To prevent your fishing line from hurting birds, make sure that you’re aware of branches and wires when casting and take precautions to avoid getting your line caught. If it does get tangled, do your level best to remove it rather than just cutting it off. When disposing of old monofilament line, bring it to a monofilament recycling center. Some states provide recycling boxes near fishing spots; building these makes a good Eagle Scout project. If you can’t recycle it (monofilament can’t be recycled with normal plastics), cut it into very short lengths (less than six inches) before throwing it out.
As more lakes, rivers, and streams become degraded from development, acid rain, mercury, nutrient runoff, pesticide contamination, invasive exotic species, and other problems, fish populations are becoming depleted. This is distressing to commercial and sports fishermen, but by working with conservationists to improve the health of fresh- and saltwater resources, anglers can help ensure the future of their sport and benefit the water systems that we all depend on for recreation, a healthy environment, and our very survival.
UPDATE: Gordon Dietzman, a park ranger who leads fishing programs, has specific tips for anglers:
Monofilament and braided fishing lines are bird traps. At the end of each fishing program I lead, I talk about fishing area clean up, emphasizing that we need to leave places better than we found it. While a lot of anglers clean up after themselves, they may not clean up after others. We have to do both as there will always be those that won’t clean up even after themselves.
To prevent problems, anglers can use light wire hooks (especially when fishing with bait) and lines that are strong enough to bend the hooks free of obstructions without breaking. Usually lines break at the hook knot when the hook is snagged, but not always. When it breaks elsewhere there is often a trailer of line running from the lure into the water and, sometimes, even up onto land.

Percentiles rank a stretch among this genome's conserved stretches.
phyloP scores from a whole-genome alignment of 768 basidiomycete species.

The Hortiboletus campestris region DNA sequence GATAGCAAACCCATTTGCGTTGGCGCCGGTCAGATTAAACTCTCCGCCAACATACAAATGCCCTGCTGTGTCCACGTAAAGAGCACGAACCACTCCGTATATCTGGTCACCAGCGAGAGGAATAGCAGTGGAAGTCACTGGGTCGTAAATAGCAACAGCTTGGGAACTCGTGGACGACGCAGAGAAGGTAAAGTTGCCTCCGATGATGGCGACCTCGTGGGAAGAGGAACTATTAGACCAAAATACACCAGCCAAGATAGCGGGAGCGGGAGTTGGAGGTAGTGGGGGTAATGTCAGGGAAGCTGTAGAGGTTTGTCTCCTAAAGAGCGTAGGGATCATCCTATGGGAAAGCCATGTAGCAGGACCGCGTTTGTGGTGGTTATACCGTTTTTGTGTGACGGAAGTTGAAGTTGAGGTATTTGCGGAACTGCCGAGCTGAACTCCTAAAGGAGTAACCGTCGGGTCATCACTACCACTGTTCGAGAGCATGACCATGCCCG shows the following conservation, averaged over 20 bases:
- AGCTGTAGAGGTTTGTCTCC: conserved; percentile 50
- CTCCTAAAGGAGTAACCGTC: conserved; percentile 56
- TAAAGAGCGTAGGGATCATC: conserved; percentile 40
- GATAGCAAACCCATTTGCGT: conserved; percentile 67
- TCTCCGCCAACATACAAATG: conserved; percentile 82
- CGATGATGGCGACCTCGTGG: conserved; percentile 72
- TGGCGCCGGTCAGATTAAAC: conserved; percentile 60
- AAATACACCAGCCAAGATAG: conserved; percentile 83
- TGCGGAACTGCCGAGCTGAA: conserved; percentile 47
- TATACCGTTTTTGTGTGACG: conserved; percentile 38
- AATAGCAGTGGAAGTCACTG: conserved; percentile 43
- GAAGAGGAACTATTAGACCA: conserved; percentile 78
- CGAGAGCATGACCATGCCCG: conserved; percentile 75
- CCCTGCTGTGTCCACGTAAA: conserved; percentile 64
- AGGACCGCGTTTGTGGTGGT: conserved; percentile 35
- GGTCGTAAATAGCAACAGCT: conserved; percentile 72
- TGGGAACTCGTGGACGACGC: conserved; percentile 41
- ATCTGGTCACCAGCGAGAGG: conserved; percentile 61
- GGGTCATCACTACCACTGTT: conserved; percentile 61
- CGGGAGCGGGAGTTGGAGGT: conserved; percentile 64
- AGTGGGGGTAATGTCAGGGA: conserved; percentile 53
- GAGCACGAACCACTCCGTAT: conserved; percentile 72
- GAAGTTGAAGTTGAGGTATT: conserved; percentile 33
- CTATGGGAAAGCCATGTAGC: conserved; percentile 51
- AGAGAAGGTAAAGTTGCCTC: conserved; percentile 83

Also, anglers need to learn to look overhead. Many popular fishing places have nearby trees, telephone lines, and even powerlines liberally festooned with tangles of line, bobbers, and hooks. Those will stay there for a long time....
Anglers need to keep their gear in good condition and that includes lines. Most large tangles left behind are due to onshore tangles at the reel. These are often caused by using old line that doesn’t glide off the reel properly due to its “memory” and brittleness caused by age and sunlight.
Tangles at the reel and rod tip are often cause by twisted lines due to using baits that twist the line (especially inline spinner baits in heavy current). Using safety pin style spinners and replacing line more often, especially monofilament, will reduce this problem. (This is usually done at home rather than at the fishing spot and line can be safely disposed there more easily.)
Old line also breaks more easily, leading to frustration and lost fish. It’s in an angler’s best interest to replace monofilament every couple of years, and much more often if it is used a lot or exposed to sunlight for significant periods of time.
The main rule is: just don’t discard line. Unfortunately, anglers rarely carry ways of disposing line with them. Stuffing even a well-wrapped wad of line in your pocket insures a mess with keys and phones and whatever else one is carrying. Plus it is always popping out to get caught in bushes. Putting it in a tackle box is even worse for causing enormous messes. As a result, a lot of it gets thrown away. Not right, but it is human-nature. Keeping several small zip-lock bags in your tackle box is a proactive solution.
I usually carry a bunch of small plastic bags, maybe 6x8” in which I dispose unwanted bait (it’s against the law to discard minnows and worms on land or water in Minnesota) and to use as refuse/litter bags. Zip-locks come in handy for all sorts of things from picking up litter to containing bait, organizing plastic lures, etc.
From 101 Ways to Help Birds, published by Stackpole in 2006. Please consider buying the book to show that there is a market for bird conservation books. (Photos, links, and updated information at the end of some entries are not from the book.)